This is a book about a donkey called Sherman. It’s also about burro racing – racing with donkeys; about the Pennsylvania Amish; treating depression; and how the relationship between people and animals keeps us human.
Because that’s the wonderful thing about Christopher McDougall’s writing: he has an ostensible topic, but then drifts into other areas, thinly related, in a generally fascinating way.
Readers of his bestseller Born to Run will know this. It was about ultramarathon running, a subject many of us have very little interest in. It sat on my bedside table for weeks. Then I picked it up and it was utterly brilliant. It was about a group of Mexican Indians who entered one of the toughest ultra marathons in the world, the Leadville 100, and wearing tyre-sandals, beat everyone else. Continue reading

The yachting dream that turned to nightmare

Review: Vivien Horler

Not Child’s Play, by Dave Muller (MF Books/ Jacana)

Seth Muller’s fifth birthday is a day his parents will never forget.

Living his dream, architect Dave Muller and a friend have spent 10 years building a yacht on which to sail around the world. In the Easter holidays of 1990, Dave, his wife Sandy, Seth and 8-year-old Tammy have sailed north from East London, planning to meet up with a friend on Seth’s birthday in the Bazaruto Islands of Mozambique.

It’s been a pretty good voyage so far, and with Arwen well out to sea, Dave settles down to sleep. He feels content – he’s finally achieved his dream of sailing to a tropical island.

He is woken by a thump, to realise Arwen has run aground on the beach. He starts the engine, but the yacht is heeled over at an angle of 45 degrees, and her prop spins uselessly in the air.

Continue reading

Jackie and Lee were synonymous with glamour, tragedy, and lots and lots of money

Review: Vivien Horler

The Fabulous Bouvier Sisters – the tragic and glamorous lives of Jackie and Lee, by Sam Kashner and Nancy Schoenberger (Harper/ Jonathan Ball)

The reported crudity of the Donald Trump-led White House stands in stark contrast to the style in which Jack and Jackie Kennedy lived their White House years.

Elegance, beauty, appreciation of art and erudition were hallmarks of their lives (with a fair bit of bed-hopping thrown in).

Like Trump, both the Kennedy and Bouvier families were wealthy, although like Trump, Jack’s father Joe Kennedy sen was, according to the American writer Gore Vidal, “exuberantly and successfully a crook”.

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Le Carré cashes in rivetingly on resumption of Cold War

Reviewer: Archie Henderson

Agent Running in the Field, by John le Carré (Penguin Random House UK)

Moscow Centre is up and running again, its tentacles stronger and more malicious than ever. Its agent are all over London. It has a US president in its boss’s pocket, has begun to break up a European market alliance and even undermine its greatest enemy, Nato. All the hard work done by George Smiley to turn Moscow Centre’s mastermind Karla and foreshadow the end of communism has been undone in only a few years. No wonder John le Carré is in his element.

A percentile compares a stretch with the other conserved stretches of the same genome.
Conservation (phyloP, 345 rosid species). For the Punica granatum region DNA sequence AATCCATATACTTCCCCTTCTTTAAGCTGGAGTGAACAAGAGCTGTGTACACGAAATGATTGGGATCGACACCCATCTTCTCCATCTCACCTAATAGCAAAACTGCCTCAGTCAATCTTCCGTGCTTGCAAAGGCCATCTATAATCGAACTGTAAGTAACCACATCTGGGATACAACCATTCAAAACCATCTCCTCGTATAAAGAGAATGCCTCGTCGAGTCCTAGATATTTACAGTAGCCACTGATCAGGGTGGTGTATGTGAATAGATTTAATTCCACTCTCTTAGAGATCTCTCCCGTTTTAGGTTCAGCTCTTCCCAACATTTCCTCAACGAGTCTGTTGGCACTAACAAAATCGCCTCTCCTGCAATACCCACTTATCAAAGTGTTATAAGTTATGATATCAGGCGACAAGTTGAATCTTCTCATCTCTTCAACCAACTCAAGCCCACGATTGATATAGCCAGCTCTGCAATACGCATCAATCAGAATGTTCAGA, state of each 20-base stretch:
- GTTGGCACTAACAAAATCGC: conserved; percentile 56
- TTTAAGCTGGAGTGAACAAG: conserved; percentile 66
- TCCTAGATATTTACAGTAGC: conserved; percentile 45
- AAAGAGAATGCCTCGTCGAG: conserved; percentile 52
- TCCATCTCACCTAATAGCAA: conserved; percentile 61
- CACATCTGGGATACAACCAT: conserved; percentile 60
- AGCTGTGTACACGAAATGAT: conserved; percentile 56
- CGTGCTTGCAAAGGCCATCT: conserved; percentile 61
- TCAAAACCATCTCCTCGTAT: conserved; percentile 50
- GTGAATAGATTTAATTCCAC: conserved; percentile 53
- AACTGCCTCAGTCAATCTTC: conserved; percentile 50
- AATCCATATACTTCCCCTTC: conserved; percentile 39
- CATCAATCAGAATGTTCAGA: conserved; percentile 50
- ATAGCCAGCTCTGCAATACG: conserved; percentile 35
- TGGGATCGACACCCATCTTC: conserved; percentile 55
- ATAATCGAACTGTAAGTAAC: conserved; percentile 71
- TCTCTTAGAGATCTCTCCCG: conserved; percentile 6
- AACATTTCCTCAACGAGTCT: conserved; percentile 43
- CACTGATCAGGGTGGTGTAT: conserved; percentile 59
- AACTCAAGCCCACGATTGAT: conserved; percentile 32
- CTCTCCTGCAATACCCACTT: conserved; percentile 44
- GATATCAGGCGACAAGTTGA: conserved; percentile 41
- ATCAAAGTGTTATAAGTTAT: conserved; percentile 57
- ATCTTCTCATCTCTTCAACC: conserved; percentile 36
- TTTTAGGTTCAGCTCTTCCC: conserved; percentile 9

Our greatest spy novelist never quire reached the heights of the Karla trilogy once the Cold War ended. With Agent Running in the Field, he might be touching them again. 

Except that Moscow Centre, back to its old brutal efficiency, is less of the story than Le Carré’s usual theme of betrayal, which I hope is not giving too much away in a story that is riveting from beginning to end. Continue reading

A story of love and loss and the meaning of home

The Dutch House by Ann Patchett (Bloomsbury/ Jonathan Ball)

The Dutch House is an opulent home built by a Dutch couple in a small town in Pennsylvania, with carved staircases, guilded ceilings, a ballroom and a lavish light-filled glass hallway.

It is also filled with the Dutch couple’s possessions including carpets and oil paintings, and when Danny Conroy’s property developer father buys it, it is statement that he has arrived.

Young Danny takes the house for granted, never having lived anywhere else, but his beloved older sister Maeve remembers a more impecunious past. Their troubled mother never settles, and eventually leaves, while their father is distant. But the children have each other and a couple of devoted family retainers. Life is pretty good.

Continue reading

A media story that is not over yet

Review: Vivien Horler

Paper Tiger, by Alide Dasnois & Chris Whitfield (Tafelberg)

We staff were pretty pleased when Dr Iqbal Survé bought Independent Newspapers in 2013. For years the Irish owners of the group, headed by Sir Tony O’Reilly, had been exporting the company’s profits to shore up his failing media empire in the UK and Ireland.

Under O’Reilly, bureaus in London, New York and Washington were closed, as was the Argus Africa News Service. Newsrooms were juniorised and staff was shed. In 2011 the Media Workers Association of South Africa published a case study which pointed out staff numbers had dwindled from 5 223 in 1994, around the time the Irish bought the company, to 1 500.